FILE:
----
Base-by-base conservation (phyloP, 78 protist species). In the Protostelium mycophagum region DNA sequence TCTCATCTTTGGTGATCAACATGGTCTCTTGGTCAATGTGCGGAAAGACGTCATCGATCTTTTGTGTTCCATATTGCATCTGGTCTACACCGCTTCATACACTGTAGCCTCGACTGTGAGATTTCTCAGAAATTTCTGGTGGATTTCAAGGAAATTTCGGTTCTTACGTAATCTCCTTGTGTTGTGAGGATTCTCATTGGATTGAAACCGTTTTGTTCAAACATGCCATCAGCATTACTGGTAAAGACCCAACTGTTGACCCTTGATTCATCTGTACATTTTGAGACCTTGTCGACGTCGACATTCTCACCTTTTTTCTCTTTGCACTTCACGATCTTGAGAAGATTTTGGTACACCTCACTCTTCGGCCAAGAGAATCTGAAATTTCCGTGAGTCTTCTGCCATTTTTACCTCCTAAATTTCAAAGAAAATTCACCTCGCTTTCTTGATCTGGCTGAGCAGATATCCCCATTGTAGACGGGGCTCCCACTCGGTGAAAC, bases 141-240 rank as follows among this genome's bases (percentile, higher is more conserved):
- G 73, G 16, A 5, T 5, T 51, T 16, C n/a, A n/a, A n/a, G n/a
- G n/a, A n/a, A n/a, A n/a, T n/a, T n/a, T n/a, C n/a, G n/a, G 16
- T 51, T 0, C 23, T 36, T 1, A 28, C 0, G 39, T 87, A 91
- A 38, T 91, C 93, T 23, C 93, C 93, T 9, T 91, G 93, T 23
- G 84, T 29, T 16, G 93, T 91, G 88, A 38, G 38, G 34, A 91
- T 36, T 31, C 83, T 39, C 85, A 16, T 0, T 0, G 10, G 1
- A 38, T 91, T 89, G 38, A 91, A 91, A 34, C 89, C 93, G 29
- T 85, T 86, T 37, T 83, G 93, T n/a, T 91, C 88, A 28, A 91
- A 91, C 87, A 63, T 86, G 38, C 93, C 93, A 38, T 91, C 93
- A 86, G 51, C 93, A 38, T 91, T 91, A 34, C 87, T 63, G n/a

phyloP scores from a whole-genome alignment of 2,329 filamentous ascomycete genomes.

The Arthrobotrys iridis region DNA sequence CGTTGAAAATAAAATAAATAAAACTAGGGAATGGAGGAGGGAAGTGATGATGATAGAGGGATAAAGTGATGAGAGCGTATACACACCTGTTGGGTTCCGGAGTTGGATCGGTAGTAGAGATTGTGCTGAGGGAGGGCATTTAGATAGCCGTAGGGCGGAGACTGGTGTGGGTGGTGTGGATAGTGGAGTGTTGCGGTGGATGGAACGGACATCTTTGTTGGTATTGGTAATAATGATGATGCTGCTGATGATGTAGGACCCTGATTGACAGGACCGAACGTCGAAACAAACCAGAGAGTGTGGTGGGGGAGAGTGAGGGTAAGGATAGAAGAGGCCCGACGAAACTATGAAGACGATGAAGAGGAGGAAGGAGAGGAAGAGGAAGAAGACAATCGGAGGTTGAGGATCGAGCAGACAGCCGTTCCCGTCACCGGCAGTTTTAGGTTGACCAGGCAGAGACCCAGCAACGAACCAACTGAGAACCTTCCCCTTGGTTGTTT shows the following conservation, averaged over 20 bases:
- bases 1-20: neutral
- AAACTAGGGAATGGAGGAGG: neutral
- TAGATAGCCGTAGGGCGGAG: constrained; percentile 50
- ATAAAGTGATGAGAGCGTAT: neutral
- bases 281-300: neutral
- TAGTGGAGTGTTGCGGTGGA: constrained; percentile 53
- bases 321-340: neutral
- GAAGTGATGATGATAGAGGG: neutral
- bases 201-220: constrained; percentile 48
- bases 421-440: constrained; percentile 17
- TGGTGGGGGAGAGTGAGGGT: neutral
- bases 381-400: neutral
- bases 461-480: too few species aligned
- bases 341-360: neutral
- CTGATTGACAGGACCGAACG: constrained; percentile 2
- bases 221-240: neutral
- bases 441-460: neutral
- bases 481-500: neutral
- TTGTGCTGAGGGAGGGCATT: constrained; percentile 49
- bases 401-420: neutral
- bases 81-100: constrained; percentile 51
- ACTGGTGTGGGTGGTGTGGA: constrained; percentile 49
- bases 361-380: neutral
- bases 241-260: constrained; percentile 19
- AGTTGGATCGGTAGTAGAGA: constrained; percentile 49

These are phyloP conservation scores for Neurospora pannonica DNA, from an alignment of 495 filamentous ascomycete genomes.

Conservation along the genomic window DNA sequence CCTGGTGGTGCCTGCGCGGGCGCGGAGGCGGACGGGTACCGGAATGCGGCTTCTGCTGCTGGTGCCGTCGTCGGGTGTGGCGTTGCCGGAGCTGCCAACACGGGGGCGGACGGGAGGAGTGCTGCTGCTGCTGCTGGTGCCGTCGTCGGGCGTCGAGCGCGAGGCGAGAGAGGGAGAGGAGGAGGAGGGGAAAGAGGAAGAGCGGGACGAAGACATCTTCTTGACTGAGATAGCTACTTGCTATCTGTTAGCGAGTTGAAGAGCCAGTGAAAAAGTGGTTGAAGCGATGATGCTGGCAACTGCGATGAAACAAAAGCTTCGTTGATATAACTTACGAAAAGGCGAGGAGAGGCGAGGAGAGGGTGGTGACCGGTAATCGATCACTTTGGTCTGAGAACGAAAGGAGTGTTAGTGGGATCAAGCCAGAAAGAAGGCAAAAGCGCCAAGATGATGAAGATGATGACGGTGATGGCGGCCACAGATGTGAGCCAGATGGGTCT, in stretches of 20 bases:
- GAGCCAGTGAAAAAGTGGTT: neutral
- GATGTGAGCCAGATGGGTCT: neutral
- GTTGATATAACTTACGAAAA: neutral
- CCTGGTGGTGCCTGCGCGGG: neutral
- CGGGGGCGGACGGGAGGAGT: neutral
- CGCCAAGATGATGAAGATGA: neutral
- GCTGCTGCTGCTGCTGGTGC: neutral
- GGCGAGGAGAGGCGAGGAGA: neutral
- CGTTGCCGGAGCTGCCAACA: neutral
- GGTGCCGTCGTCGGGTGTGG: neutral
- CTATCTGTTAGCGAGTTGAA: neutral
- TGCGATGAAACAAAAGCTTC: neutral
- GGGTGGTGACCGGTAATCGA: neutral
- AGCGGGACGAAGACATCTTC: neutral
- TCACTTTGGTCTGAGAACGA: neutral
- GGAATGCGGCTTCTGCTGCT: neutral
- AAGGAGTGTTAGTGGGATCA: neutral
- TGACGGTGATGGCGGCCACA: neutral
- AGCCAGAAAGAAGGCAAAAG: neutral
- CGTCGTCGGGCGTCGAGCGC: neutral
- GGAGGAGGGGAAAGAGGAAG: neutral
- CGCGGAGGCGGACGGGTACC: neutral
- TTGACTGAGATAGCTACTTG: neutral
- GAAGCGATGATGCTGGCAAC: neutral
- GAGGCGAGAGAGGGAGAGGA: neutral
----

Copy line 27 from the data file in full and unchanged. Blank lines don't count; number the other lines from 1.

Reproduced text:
- bases 341-360: neutral